These days, R especially enjoys going outside to lick the driveway, the road, and a series of large, decorative boulders that line our street.  I can see that this brings him joy and helps him meet a sensory need.  I cannot help but smile when I see how his face lights up, how he runs to those special spots- knowing exactly where he wants to lick.  I love his giggle when he finishes licking one spot and moves on to the next.  I love how he dashes from boulder to boulder along our street, arms and legs bouncing with excitement, jumping on his toes and down again.  But today, as I followed him through this ritual, I noticed that there was some blood on his face.  Alarmed, I pulled him over to me to check.  I saw that his tongue was bleeding.  He was unbothered by this, eager to get out of my hold and continue to the next boulder.  But it was like a little stab in my heart to see that this thing he loves so much was making him bleed.  I don’t want to prevent him doing these things he is so  compelled to do, these things that he takes such pleasure in, but I don’t want to let him lick his tongue raw and bleeding either.  This is the hard part.  Helping him find safe limits while honoring his genuine need to seek out these sensations and use them to self-regulate.

Early months

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He wiggles his fingers in front of his eyes while rotating his wrist back and forth.  He’s been doing it since he was 6 weeks old, perhaps younger.  We love that it is so “him;” one of the many little things he does that our other children never did, that we never see our friends’ babies doing.  He’s so unique, we say.  He’s our quirky guy.  He is 6 months old.

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He deliberately bumps his forehead against the wall then rubs it down the wall.  He does this over and over.  It makes loud buh-bump-buh-bump-buh-bump noises.  At first I am alarmed.  “What are you doing, buddy?  Be gentle!”  He doesn’t react to my voice at all.  I wonder again if he might be deaf.  We never had the newborn hearing screening done.  I copy him, bumping my head against the wall pretty hard, then dragging it down.  It doesn’t hurt, so I figure it must be ok for him to do.  He continues and it strikes me how funny he looks doing it.  I giggle and pull out my cell phone to record him.  I take a few minutes of video, giggling at his quirky antics.  He is 9 months old.

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He holds a tinker toy rod in his fist before accidentally dropping it.  He goes to pick it up again but becomes distracted by the sight of his own hand.  He changes course mid reach, slowly bringing his hand in front of his face and watching his fingers move.  He moves his hand up beside his temple and opens and closes his hand over and over while he watches in his peripheral vision.  The nurse calls our name.  In the exam room the doctor begins describing the developmental milestones expected for this age.  I tune her out, having done this with 2 other kids before and expecting, as always, that it is a bunch of “yes, yes, yes”s I need to confirm so we can get to the good part- the physical exam and seeing his growth chart.  At first I say “yes” several times before my brain realizes that there have been at least 3 that I automatically said “yes” to that were actually “no’s”.  I don’t tell the doctor, but flustered, I start paying more attention, and say no to over half of the remaining questions.  I ask the doctor if that is still normal, and she assures me that every child develops at their own rate.  I put it out of my head.  He is 12 months old.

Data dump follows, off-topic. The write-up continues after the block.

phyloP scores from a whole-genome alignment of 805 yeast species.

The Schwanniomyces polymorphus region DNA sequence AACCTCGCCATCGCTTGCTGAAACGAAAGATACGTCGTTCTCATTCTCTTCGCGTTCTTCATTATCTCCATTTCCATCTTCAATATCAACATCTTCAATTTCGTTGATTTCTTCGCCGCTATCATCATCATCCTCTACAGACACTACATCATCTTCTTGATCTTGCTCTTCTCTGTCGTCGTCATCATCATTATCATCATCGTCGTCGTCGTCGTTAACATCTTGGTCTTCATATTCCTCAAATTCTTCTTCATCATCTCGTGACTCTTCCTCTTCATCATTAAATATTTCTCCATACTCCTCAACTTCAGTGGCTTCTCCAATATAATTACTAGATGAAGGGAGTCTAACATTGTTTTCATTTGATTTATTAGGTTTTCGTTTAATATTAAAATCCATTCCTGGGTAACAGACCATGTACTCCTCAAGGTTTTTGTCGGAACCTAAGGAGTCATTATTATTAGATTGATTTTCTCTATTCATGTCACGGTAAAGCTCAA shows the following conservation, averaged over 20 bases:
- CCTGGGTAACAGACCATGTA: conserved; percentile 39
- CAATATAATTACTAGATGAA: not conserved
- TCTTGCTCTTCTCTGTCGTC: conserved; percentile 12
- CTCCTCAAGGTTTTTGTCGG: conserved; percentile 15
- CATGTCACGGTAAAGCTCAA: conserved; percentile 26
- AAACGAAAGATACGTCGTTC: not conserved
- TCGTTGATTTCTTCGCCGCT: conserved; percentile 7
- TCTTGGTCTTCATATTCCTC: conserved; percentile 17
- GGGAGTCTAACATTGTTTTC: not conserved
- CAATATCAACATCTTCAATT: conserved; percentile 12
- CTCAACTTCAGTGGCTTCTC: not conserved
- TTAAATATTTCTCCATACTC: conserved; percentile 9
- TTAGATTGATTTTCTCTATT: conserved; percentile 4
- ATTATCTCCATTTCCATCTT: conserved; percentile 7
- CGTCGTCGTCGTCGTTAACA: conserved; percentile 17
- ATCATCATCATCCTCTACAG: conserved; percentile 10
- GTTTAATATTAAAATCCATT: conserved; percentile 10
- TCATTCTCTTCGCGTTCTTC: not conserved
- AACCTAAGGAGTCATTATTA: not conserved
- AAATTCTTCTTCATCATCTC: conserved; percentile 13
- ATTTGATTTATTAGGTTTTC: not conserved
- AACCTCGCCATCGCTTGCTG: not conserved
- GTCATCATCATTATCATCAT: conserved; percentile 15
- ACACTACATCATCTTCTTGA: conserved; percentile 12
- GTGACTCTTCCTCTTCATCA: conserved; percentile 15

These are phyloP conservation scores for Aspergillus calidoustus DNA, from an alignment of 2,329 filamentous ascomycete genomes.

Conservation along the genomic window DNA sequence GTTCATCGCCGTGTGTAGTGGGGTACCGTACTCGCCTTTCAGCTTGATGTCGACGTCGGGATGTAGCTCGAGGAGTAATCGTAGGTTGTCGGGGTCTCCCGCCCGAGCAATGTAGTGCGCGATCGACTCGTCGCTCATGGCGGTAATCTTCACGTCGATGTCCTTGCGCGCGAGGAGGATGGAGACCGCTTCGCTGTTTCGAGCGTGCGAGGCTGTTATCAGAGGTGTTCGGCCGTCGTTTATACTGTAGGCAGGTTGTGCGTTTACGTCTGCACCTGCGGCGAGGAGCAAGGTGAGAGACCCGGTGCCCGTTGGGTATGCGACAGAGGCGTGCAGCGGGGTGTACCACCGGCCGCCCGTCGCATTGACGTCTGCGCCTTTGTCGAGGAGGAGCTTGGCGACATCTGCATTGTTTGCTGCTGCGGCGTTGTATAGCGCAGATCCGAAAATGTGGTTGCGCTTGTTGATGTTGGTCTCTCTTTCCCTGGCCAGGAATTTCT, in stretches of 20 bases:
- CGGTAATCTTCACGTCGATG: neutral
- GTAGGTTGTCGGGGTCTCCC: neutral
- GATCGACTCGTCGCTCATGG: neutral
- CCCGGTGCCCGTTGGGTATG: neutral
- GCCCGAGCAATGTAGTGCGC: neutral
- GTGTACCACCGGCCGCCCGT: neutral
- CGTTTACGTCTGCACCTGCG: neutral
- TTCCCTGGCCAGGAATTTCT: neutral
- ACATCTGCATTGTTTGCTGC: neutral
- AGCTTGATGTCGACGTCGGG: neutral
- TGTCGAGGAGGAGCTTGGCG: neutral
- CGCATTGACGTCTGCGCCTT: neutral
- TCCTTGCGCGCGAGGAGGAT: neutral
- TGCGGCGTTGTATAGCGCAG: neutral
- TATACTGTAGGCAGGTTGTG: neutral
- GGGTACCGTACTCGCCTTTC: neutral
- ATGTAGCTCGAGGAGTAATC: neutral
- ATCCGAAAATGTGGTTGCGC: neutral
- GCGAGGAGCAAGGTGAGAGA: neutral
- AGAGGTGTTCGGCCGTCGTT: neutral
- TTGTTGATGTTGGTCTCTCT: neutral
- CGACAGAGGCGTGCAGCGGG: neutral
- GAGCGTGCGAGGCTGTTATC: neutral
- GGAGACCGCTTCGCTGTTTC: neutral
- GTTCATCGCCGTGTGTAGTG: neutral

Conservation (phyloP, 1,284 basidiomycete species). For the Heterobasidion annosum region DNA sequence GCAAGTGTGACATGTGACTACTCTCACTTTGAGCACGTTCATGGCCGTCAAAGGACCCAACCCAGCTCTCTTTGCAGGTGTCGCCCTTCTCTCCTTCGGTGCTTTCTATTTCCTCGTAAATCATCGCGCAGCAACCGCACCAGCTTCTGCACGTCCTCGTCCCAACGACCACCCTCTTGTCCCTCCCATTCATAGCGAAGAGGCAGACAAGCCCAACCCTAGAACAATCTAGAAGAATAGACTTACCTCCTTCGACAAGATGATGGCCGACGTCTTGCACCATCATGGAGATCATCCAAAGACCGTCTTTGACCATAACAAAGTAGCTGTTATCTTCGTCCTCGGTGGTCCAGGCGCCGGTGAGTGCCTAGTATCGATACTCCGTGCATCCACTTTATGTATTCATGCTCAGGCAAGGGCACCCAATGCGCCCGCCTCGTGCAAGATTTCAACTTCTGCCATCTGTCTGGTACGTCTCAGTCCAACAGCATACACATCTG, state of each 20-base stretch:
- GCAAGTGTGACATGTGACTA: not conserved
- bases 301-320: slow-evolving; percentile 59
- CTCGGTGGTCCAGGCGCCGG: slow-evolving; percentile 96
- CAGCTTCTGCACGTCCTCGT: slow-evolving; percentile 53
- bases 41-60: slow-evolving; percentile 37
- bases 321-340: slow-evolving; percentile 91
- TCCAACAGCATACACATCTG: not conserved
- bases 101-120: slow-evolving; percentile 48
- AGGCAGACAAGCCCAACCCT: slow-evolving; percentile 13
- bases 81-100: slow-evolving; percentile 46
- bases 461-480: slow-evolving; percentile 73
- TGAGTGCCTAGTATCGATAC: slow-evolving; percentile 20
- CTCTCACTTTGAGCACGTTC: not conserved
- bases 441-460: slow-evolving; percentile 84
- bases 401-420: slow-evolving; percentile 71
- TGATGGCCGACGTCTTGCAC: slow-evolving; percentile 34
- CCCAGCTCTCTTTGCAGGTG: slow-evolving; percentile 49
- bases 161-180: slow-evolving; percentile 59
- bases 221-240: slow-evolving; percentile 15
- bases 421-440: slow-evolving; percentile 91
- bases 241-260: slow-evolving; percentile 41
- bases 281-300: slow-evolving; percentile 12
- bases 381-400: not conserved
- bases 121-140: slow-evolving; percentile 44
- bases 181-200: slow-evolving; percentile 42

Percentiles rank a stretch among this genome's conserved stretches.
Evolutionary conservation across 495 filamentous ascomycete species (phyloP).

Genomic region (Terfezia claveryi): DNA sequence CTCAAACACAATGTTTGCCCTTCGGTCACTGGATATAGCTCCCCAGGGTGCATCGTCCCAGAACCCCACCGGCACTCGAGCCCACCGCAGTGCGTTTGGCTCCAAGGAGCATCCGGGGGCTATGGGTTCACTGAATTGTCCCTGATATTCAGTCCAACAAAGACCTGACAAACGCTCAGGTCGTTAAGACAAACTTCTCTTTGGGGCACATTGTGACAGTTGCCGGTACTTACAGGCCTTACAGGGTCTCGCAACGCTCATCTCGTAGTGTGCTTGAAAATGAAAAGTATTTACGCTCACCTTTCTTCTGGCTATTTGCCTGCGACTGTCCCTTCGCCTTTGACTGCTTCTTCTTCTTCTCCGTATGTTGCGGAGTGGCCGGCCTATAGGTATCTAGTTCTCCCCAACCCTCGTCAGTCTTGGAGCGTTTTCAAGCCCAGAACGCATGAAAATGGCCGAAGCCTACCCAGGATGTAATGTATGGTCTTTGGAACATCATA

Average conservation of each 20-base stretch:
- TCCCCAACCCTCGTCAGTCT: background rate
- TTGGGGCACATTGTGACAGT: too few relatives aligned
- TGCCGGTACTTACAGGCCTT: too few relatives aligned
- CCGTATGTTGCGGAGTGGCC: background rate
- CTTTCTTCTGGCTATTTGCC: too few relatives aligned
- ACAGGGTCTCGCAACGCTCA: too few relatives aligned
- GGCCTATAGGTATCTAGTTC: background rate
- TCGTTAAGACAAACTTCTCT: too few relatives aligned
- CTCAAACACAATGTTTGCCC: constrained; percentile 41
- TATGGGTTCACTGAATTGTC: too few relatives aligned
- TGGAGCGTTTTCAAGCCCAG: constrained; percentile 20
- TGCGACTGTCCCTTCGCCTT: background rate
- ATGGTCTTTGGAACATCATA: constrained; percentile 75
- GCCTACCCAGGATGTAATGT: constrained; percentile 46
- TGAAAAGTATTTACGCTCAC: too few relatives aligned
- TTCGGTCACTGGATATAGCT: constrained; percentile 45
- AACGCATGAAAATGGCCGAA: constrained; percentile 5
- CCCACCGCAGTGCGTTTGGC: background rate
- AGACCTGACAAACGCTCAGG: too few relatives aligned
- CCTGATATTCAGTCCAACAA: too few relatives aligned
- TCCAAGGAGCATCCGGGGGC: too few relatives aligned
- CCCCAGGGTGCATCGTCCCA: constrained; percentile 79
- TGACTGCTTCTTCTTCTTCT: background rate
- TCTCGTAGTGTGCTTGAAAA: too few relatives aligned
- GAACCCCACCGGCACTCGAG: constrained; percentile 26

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“Here’s what we will do,” I say. “You take him in the other room and I will start his video at the lowest volume.  I’ll gradually add volume.  You watch to see if he notices the sound.”

“Okay,” my husband agrees.  “Let’s do it.”  We do.  As soon as I increase the volume to a level that would be audible from outside the room, R runs in, bee lining for the computer where his video plays, a huge smile on his face.  

“He’s not deaf then,” I announce uncertainly.  I wonder why he doesn’t respond to his name or look at us when we are loudly trying to get his attention.  I google “autism,” but quickly close the page.  My son couldn’t have Autism.  Stuff like that happens to other people.  We are just your average boring family.  I tell myself it is probably a 3rd child thing.  He is 15 months old.  

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I can’t ignore that something is different any longer.  I look at R, who is putting the tinker toy rod piece through the circle piece over and over.  This is his only play.  He does not play with any toys at all, except these two tinker toy pieces, which he must always be holding, and with which he performs the same action on repeat.  He doesn’t have any words.  He doesn’t point or follow a point.  He doesn’t wave or clap.  He has stopped making any eye contact at all.  He doesn’t understand anything we say to him, and he doesn’t respond to vigorous attempts to get his attention.  He doesn’t seek us out for help or play.  If he wants something he stares fixedly at it, never looking from the item to us to let us know what he wants.  If he can’t get something he wants he just cries, never trying to get our help first.  He does not bring us things or show us things.  Unlike our friends with a child the same age, we have not had to baby-proof at all.  R doesn’t get into anything.  He has no interest in opening cabinets or drawers, taking or dumping things, exploring toys or objects.  He does none of that.  He will sit and trace the bolts on the cabinet with his finger, but never open the cabinet.  Instead of playing he does things like scratch textures- the upholstery, blankets, sheets, the rug.  He still wiggles his fingers in front of his eyes all the time, and does several other strange hand movements.  He is very fascinated by his hands.  Autism, a voice whispers in my mind.  No, I think, it can’t be, because despite everything else he is very attached to me, very sweet and cuddly, loves to be held and hugged by me.  He giggles and laughs all the time.  I’ve heard kids with Autism are detached and aloof, that they don’t like to be touched (this, I will later learn, is a common myth).  Still, I begin googling in earnest.  I come across the M-CHAT, an Autism screening for young toddlers between 16 and 30 months of age.  He scores a 17 out of 20, 20 being the highest possible risk score.  The webpage advises that he is at “very high risk” and should be assessed immediately.  I call his doctor.  He is 17 months old.